As is its usual custom, the U.S. Supreme Court (SCOTUS) will kick off its 2016 term on the first Monday of October. While recent years have seen highly anticipated and equally controversial workplace law matters decided by the Court, the coming session has not yet shaped up to be a blockbuster term. With the Court stuck at eight members, the justices seem hesitant to take on matters of significant importance at the current time.

Nevertheless, circumstances can change quickly and decisively, as the SCOTUS could agree to accept any number of pending cases impacting labor and employment law at any moment. For now, though, here is a summary of the four cases we are tracking that are expected to impact the workplace, and one additional issue that could soon make its way onto the Court’s docket.

National Labor Relations Board v. SW General, Inc.

This case originated with a labor dispute between an ambulance company and its employees. The federal appeals court did not reach the merits of that dispute, however. Instead, the court concluded that Lafe Solomon, the former Acting General Counsel of the National Labor Relations Board (NLRB), served in violation of a 1998 federal statute. That law says that any person nominated by the president to fill certain vacant offices is prohibited from performing the office’s functions and duties in an acting capacity unless that person served as first assistant to the vacant office for at least 90 days in the year preceding the vacancy.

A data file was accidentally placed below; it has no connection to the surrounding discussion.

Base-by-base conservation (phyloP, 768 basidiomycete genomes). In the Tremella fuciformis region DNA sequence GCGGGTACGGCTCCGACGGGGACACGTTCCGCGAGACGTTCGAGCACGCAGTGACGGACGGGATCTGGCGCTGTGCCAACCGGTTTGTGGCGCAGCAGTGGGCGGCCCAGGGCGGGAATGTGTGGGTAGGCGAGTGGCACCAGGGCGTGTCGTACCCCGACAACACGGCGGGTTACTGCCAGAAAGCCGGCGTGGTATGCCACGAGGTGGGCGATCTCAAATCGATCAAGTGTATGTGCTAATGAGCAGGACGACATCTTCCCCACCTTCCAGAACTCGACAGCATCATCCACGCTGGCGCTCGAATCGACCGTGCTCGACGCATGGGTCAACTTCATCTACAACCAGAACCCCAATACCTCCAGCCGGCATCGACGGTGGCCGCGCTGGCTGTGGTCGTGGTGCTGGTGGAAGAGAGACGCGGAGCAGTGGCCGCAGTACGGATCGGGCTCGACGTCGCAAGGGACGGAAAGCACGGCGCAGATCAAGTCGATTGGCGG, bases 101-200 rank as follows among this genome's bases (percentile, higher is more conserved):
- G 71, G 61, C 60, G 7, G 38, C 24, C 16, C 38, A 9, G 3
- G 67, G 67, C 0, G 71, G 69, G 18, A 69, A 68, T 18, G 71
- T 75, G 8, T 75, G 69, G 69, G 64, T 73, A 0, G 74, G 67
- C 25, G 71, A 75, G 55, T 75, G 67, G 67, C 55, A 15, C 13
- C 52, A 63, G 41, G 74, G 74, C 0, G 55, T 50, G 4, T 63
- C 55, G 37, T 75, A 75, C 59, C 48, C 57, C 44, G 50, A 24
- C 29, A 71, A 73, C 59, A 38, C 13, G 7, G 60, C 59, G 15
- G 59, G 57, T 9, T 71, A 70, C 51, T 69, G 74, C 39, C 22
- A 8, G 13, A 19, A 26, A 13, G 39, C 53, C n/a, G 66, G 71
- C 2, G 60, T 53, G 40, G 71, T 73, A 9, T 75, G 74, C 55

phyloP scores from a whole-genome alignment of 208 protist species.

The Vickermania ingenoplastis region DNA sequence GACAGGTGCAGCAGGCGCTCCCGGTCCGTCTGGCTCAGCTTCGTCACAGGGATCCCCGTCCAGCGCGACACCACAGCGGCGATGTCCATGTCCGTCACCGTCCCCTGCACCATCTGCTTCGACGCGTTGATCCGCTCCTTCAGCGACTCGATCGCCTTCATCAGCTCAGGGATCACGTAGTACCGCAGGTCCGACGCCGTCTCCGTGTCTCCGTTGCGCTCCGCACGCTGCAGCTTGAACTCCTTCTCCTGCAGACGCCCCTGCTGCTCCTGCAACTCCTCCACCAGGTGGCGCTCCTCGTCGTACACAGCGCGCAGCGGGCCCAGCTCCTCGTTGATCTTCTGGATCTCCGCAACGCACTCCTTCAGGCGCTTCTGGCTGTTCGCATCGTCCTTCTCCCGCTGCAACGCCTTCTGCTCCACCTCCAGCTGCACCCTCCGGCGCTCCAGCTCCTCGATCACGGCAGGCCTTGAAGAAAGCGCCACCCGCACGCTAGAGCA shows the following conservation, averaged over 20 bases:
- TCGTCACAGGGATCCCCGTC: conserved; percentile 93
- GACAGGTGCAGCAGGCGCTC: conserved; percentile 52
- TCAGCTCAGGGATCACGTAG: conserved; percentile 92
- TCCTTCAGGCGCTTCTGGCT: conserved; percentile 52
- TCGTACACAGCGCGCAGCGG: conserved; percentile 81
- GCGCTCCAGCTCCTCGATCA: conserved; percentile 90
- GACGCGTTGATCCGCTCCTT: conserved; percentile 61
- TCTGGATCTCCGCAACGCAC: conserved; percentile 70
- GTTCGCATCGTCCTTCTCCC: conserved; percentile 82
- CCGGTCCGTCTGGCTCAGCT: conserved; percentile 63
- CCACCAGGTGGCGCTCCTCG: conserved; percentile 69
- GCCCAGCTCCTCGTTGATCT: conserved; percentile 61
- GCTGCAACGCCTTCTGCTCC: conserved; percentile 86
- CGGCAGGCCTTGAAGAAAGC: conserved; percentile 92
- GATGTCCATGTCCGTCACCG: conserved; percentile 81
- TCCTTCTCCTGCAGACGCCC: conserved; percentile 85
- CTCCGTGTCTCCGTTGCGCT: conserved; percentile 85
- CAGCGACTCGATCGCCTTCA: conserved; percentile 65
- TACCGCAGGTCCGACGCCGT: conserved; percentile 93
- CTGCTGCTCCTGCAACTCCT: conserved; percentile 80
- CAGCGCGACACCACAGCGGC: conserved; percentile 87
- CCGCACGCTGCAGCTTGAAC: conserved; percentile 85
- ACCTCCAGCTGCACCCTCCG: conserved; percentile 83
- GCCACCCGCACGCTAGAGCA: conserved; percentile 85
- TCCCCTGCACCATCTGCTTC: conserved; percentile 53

The lower court ruled that the NLRB’s unfair labor practice complaint against the employer was unauthorized because Solomon never served as a “first assistant” to the General Counsel prior to his nomination to serve as the NLRB’s Acting General Counsel. The SCOTUS will determine whether the precondition on serving in an acting capacity applies only to first assistants who take office, or whether it also limits acting service by officials who only assume acting responsibilities.

By doing so, the SCOTUS will further decide the scope of presidential authority, continue to shape the contours of traditional labor law, and provide future administrations a blueprint for how far their powers can extend.